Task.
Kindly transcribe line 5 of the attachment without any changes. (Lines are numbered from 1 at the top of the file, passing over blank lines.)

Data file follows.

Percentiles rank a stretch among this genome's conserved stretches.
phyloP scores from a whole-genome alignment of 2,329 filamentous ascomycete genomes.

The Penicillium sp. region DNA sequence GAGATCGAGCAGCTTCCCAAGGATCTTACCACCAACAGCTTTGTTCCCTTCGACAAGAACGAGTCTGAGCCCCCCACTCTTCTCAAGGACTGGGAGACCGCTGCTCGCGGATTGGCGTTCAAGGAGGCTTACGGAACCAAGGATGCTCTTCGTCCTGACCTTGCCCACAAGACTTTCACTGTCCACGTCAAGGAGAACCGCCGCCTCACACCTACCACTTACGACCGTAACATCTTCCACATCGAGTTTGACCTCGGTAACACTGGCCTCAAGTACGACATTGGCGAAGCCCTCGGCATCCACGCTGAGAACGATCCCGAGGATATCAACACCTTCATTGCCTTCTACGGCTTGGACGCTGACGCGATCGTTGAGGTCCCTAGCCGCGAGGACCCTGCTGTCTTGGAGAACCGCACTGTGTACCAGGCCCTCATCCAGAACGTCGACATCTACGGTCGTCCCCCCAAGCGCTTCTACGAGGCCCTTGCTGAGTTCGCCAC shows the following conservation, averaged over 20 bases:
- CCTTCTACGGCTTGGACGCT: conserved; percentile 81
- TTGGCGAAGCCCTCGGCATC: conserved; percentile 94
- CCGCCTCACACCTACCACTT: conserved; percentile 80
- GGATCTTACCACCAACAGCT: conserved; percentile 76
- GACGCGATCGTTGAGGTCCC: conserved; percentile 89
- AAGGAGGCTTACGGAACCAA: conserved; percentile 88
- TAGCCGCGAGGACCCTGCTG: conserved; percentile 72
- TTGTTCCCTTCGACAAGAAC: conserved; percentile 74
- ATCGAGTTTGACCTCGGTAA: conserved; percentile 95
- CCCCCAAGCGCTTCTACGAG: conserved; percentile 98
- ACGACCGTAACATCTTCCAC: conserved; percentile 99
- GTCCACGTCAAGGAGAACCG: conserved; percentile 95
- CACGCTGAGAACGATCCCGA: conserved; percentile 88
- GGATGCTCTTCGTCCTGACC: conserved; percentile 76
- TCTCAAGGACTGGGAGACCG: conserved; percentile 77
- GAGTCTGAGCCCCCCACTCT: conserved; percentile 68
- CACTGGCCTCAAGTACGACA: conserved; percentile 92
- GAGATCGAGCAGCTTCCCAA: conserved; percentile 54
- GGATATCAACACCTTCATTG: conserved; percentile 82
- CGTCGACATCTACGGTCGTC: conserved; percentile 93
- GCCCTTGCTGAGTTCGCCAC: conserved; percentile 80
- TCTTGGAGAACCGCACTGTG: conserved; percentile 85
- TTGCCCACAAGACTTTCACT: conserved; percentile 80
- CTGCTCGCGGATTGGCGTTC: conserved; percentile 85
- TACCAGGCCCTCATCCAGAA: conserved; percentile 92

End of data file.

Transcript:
- TTGGCGAAGCCCTCGGCATC: conserved; percentile 94